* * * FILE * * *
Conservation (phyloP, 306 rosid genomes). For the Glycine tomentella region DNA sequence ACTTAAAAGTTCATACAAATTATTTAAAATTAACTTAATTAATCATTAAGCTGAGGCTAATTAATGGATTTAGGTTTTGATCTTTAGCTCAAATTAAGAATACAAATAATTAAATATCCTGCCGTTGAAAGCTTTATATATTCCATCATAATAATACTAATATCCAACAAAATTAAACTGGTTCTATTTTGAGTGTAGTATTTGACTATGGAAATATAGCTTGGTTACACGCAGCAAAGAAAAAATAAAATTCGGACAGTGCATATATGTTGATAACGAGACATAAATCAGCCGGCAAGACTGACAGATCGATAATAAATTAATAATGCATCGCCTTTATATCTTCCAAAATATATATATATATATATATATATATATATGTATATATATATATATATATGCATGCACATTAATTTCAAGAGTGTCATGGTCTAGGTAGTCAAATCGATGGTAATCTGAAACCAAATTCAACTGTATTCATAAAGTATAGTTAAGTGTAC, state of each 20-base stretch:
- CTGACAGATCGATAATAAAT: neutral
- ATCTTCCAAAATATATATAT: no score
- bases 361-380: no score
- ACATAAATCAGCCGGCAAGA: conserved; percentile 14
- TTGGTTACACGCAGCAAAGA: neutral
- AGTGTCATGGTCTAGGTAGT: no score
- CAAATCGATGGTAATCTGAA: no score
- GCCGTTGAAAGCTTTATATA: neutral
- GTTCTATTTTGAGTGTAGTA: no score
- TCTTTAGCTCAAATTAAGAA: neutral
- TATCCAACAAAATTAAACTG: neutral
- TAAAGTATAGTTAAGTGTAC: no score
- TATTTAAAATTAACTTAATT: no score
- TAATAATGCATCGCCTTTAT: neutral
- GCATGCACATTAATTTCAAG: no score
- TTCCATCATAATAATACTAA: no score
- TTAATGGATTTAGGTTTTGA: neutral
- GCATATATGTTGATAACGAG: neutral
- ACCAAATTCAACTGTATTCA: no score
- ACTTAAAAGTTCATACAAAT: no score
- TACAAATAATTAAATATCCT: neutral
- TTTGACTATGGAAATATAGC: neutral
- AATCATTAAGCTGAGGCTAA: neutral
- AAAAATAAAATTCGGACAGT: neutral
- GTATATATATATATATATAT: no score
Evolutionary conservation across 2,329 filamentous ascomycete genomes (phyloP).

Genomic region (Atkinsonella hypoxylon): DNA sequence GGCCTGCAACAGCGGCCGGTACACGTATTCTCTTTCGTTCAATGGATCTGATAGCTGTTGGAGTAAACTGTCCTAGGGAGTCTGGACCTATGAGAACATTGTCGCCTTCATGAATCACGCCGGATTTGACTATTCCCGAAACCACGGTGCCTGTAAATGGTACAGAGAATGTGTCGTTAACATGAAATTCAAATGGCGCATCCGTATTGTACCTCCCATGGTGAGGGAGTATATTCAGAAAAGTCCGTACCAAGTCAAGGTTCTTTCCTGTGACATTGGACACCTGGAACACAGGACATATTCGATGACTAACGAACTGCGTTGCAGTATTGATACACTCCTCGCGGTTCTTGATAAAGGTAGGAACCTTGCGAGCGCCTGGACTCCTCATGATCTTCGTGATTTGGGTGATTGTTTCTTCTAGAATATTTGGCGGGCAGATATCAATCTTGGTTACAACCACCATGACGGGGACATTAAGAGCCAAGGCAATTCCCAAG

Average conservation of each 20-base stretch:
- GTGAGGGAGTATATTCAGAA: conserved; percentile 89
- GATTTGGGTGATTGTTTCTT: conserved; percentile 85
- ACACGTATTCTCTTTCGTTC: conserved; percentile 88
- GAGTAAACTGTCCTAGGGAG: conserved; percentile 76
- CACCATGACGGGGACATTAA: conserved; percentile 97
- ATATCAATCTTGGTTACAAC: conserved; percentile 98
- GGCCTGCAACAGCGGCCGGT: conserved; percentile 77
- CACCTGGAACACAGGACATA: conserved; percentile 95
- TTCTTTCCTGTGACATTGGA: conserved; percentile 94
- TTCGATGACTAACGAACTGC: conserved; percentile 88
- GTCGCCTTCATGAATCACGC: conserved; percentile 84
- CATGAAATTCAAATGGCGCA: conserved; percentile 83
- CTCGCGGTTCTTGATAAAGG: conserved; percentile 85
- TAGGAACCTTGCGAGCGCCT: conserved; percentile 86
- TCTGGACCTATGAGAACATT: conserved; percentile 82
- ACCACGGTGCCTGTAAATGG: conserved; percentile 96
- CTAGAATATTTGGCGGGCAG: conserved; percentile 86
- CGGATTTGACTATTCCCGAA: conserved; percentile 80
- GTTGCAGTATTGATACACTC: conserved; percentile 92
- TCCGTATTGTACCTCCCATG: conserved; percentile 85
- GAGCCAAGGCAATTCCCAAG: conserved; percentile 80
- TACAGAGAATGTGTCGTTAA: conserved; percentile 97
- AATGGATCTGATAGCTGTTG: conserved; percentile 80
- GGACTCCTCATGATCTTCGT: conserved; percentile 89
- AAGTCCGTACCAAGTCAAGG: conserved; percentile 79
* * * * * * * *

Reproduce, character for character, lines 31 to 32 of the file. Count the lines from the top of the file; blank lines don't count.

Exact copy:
- GATTTGGGTGATTGTTTCTT: conserved; percentile 85
- ACACGTATTCTCTTTCGTTC: conserved; percentile 88